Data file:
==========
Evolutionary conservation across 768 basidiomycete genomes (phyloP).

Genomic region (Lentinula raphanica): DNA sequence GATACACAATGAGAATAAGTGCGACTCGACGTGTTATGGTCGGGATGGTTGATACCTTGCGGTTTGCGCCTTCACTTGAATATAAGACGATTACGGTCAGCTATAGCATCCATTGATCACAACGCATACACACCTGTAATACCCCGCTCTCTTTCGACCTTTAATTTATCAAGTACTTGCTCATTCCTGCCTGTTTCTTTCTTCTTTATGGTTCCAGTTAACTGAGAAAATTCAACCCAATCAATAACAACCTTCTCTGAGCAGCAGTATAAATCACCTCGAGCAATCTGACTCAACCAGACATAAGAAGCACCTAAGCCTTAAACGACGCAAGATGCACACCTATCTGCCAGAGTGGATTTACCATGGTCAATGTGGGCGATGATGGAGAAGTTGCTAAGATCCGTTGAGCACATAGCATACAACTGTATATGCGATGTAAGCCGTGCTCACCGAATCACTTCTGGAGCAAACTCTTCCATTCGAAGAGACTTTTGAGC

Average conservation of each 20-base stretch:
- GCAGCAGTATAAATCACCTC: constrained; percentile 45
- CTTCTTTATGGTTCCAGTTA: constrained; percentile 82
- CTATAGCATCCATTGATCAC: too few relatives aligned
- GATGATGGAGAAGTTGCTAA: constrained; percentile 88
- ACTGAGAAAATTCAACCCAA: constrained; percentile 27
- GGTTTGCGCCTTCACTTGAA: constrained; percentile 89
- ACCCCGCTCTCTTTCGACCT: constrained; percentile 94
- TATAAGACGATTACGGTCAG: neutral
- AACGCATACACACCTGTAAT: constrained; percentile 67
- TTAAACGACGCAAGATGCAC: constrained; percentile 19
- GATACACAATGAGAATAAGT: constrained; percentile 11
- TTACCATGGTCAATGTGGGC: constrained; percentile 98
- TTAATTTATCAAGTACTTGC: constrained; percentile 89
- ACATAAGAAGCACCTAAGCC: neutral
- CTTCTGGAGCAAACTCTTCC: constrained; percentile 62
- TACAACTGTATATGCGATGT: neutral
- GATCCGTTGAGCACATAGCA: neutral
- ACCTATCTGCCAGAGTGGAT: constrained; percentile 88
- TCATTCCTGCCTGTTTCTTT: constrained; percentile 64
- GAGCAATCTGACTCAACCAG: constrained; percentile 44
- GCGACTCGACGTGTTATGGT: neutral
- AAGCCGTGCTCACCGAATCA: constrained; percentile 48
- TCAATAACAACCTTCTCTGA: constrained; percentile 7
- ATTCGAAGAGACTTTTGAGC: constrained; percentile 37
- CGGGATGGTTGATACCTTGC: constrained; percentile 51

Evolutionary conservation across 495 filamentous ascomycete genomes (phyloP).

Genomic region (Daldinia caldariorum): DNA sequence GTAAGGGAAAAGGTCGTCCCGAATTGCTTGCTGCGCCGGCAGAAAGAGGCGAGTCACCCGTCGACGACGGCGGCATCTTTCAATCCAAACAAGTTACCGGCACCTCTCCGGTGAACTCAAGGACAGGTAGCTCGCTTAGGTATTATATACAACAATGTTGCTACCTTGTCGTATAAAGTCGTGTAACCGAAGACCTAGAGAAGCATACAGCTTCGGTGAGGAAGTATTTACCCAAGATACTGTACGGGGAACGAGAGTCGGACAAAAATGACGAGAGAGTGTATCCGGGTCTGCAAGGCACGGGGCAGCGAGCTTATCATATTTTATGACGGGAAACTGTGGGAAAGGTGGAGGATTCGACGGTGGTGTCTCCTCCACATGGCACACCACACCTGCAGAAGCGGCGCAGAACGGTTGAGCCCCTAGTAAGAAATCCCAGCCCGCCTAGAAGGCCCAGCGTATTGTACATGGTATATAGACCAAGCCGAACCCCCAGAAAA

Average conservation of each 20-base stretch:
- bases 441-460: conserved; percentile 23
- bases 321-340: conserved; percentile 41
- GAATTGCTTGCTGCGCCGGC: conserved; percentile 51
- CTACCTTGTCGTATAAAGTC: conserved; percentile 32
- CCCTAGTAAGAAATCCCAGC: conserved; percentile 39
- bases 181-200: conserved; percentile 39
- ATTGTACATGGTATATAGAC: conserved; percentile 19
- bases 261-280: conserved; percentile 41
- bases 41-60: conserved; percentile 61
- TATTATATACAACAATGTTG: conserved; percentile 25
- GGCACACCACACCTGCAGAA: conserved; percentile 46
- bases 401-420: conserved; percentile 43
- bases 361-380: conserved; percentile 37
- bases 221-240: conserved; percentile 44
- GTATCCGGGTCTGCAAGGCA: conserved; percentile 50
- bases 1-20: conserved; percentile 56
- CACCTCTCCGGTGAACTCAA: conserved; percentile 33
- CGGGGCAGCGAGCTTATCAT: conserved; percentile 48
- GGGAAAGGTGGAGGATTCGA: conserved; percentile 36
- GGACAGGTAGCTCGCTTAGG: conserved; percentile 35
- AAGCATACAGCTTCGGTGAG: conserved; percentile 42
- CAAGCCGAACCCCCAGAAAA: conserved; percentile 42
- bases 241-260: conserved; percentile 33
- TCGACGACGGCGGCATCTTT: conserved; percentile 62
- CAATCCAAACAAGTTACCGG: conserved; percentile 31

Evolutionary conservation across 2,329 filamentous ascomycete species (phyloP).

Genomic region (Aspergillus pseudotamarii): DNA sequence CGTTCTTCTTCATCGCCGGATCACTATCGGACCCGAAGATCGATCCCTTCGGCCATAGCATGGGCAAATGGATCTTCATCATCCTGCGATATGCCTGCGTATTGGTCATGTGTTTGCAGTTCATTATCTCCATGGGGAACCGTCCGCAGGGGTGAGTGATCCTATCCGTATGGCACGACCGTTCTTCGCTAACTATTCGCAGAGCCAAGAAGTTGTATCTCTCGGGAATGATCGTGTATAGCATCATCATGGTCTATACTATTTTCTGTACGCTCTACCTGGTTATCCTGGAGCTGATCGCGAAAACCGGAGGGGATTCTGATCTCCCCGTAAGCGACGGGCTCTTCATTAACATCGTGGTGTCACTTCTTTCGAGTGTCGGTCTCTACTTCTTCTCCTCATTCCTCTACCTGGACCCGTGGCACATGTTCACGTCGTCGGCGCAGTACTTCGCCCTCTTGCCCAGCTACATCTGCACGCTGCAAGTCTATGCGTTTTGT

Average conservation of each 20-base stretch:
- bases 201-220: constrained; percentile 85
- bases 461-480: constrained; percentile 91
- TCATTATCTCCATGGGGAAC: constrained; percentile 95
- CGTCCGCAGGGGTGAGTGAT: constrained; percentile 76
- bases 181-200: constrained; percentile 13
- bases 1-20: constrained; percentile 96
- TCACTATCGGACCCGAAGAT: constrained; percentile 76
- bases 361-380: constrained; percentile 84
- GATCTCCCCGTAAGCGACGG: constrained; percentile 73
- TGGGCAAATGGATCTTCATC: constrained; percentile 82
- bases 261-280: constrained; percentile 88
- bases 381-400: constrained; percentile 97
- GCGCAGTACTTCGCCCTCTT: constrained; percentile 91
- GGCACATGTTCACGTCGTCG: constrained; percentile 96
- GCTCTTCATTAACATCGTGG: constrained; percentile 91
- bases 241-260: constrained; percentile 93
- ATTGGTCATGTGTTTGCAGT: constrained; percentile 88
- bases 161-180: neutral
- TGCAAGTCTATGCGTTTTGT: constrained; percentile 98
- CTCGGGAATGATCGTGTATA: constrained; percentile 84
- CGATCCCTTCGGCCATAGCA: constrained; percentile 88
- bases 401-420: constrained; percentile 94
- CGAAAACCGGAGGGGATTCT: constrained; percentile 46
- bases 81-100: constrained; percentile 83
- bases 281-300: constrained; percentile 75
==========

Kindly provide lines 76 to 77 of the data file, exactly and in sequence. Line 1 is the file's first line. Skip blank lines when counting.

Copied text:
- ATTGGTCATGTGTTTGCAGT: constrained; percentile 88
- bases 161-180: neutral